Canadians pull golden karats out of the ground

With headlights ablaze the old Canadian Army truck rattled up to the mouth of the gold mine and disappeared into the gloom inside. No sooner had it entered than it began descending a long slushy tunnel laboriously blasted from the pale gray breccia.

Four years ago zooming costs closed the Chadbourne Mine in this northwest Quebec town. But last year its owners, Noranda Mines, Ltd., of Toronto, one of Canada's largest companies, reopened it. And not a moment too soon it would appear, judging by the price of gold these days.

When the feasibility of reopening the mine was being considered in late 1977, as project director Serge Gagnon explains, gold had not yet begun its breakneck ascent in price. In fact, the bewitching yellow metal was only fetching some $ 200 an ounce when the mine began yielding up its valuable ore in January, 1979.

Noranda's foresight would appear to be paying off. With gold hovering around the $600 to $700 mark, Chadbourne is churning out ore at a rate of 20,000 to 24, 000 tons per month. And with every ton of rock (or "muck" as the miners call it) comes 0.145 ounces of gold. In a good month the mine produces between 2,000 and 2,500 ounces of the precious metal.

But, according to Victor Bryant, a mining executive at Noranda's nearby Horne Plant, Chadbourne gold is not selling at current market prices. Noranda, he says, contracted to sell its 1980 output at December, 1979, prices."You win some , you lose some," he says. "In this case they lost."

"In one way, mining here is easy," explains Mr. Gagnon, who lives in Noranda with his wife Christyann and their three children. "The stope or ore body is small and compact and there are lots of advantages to that," he says. But on the other hand, he adds that blasting has to be done with extreme care because the ore body lies within 500 feet of surrounding houses. A number of seismographs have been installed to keep a close watch on shock waves. At the moment, mining at Chadbourne is taking place between 90 and 250 feet below the surface and employing 20 men.

Down below us men are inserting charges for a 3:30 p.m. blasting. The truck slithers to a halt and I climb out with mine superintendent Rene Robertson. In the next few minutes I discover just how dated my notion of a gold mine was. I think I had expected to find a network of cramped tunnels with pallid miners (bearded, if possible, and wearing floppy prospectors' hats), lamps slung from beams, chipping away at veins of gold with pickaxes. It was a vision more appropriate to the California of the 1850s.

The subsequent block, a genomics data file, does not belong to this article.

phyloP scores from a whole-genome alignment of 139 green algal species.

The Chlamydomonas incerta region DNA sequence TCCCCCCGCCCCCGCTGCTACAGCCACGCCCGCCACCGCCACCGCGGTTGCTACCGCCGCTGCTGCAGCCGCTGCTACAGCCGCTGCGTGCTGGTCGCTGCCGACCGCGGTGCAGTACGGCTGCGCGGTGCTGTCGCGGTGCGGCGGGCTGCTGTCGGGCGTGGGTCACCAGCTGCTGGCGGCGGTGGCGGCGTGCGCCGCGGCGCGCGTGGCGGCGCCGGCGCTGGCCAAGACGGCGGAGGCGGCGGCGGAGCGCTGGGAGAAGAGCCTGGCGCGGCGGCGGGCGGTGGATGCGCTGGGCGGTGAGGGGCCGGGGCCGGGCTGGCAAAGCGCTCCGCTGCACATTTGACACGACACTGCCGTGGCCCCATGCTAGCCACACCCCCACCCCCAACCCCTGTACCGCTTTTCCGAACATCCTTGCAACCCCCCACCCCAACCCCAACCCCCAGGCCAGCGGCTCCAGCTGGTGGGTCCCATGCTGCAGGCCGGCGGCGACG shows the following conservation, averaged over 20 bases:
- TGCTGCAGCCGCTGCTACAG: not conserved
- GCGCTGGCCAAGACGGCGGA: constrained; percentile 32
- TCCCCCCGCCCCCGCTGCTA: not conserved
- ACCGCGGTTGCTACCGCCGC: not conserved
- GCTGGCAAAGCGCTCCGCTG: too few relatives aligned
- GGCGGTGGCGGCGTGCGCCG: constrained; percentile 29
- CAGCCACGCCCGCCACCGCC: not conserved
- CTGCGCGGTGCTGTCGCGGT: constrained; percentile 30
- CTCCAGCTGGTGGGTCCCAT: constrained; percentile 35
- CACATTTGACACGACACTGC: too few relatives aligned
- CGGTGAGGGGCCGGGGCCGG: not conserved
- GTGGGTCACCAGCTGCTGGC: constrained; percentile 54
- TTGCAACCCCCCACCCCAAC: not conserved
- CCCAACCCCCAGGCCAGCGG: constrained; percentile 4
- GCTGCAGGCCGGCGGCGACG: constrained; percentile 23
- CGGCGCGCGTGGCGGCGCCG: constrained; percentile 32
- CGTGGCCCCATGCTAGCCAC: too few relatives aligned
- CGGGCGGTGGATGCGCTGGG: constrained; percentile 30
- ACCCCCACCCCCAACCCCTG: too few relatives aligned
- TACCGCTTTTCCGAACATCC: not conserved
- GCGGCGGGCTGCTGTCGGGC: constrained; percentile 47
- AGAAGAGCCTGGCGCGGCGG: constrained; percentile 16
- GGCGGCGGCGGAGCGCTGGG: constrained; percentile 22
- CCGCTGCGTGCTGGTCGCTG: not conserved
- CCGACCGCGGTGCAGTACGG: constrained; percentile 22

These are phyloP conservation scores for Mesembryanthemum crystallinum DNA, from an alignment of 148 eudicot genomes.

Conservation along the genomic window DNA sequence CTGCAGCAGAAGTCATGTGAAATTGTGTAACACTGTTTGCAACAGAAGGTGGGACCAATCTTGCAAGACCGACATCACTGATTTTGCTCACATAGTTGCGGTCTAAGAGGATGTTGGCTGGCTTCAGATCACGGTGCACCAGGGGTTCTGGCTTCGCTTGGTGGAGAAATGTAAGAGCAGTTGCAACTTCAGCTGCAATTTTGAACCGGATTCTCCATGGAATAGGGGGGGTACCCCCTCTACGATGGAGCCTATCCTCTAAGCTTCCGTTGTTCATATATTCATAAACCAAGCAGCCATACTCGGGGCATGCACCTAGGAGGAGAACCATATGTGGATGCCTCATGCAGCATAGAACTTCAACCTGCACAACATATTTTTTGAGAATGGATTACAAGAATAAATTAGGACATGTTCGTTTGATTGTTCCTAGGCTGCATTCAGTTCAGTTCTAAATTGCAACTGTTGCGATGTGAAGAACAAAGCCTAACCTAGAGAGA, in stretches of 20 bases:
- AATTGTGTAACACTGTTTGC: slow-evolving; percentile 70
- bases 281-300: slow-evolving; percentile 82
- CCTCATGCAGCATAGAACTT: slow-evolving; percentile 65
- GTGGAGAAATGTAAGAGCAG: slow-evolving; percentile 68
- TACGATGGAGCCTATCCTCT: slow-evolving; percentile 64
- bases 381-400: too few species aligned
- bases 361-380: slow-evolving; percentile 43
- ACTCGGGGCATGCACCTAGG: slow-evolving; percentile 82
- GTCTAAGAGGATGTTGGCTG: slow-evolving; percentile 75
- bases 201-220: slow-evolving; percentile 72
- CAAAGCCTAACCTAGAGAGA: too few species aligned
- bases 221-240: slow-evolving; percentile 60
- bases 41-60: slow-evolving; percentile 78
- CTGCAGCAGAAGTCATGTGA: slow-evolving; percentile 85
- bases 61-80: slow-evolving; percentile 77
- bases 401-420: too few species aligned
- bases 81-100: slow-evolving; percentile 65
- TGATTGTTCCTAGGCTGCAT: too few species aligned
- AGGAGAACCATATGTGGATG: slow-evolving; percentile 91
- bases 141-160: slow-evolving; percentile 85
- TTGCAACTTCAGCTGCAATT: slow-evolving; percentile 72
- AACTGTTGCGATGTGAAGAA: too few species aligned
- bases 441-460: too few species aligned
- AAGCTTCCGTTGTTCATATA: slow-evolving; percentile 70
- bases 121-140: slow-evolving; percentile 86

The Chadbourne mine is thoroughly modern. With ore trucks grinding in and out of it all day, it is necessarily cavernous.

As we slush through puddles in rubber boots with enormous protective toecaps, the lamps on our helmets pick out the iron pyrite in the breccia. It glints back at us. "That's what they call fool's gold," says Mr. Robertson, stopping to talk to two miners who are preparing for the afternoon blasting.

The air is dank in the tunnel, or drift,m as the miners call it. Water is dripping from the roof, which, in places, is swathed in wire mesh and reinforced with metal stays to prevent rockfalls. Somewhere in the darkness there is the hiss of compressed air. In the distance a fan pumping air into the mine is dully roaring.

Nobody does any drilling at the rockface in the Chadbourne mine. The ore is blasted free from the stope, scooped up by a front-end loader, and dumped on a large metal sieve known as a grizzly,m where a rock-breaking machine belabors the larger boulders.

The rock tumbles through to a chute where trucks pick it up and carry it away to a surface bin to await processing at the Horne plant, some two miles away.

"I'm very proud of our mine," says Mr. Gagnon, who is far more interested in running an efficient operation than speculating in gold. "You work so much, you don't have time to be an expert in that kind of field," he says. "We're doing well. We've achieved the grade we were expecting."

Renewed activity at the Chadbourne mine reflects the generally brighter outlook that Canadian mining has enjoyed over the past year.

"Prices for most metals have advanced," Maurice Brown, editor of the Northern Miner, says. "Also, governments, both federal and provincial, seem to be taking a closer look at their crippling taxation policies."

While observing that many marginal gold mines are becoming a viable operation again, where once the price-cost squeeze all but wiped out profits, Mr. Brown laments "the lack of grass-roots efforts to create new mines -- particularly gold mines."

He asserts that "one of the important missing ingredients in restoring the industry to its former health is the prospector whose efforts in the first place were responsible for most of our major mines."

But he can take heart. According to Mr. Bryant, a British mining engineer who worked for many years in the Zambian copper belt, "We've got prospectors coming out of the woodwork what with these high gold prices."

In 1978 Canada produced 2 million ounces of gold from 22 mines. This year many more mines will be in operation. If it isn't exactly a Klondike, it's something of a landmark in Canada's mineral history that will help satisfy the passion for the world's most alluring metal.

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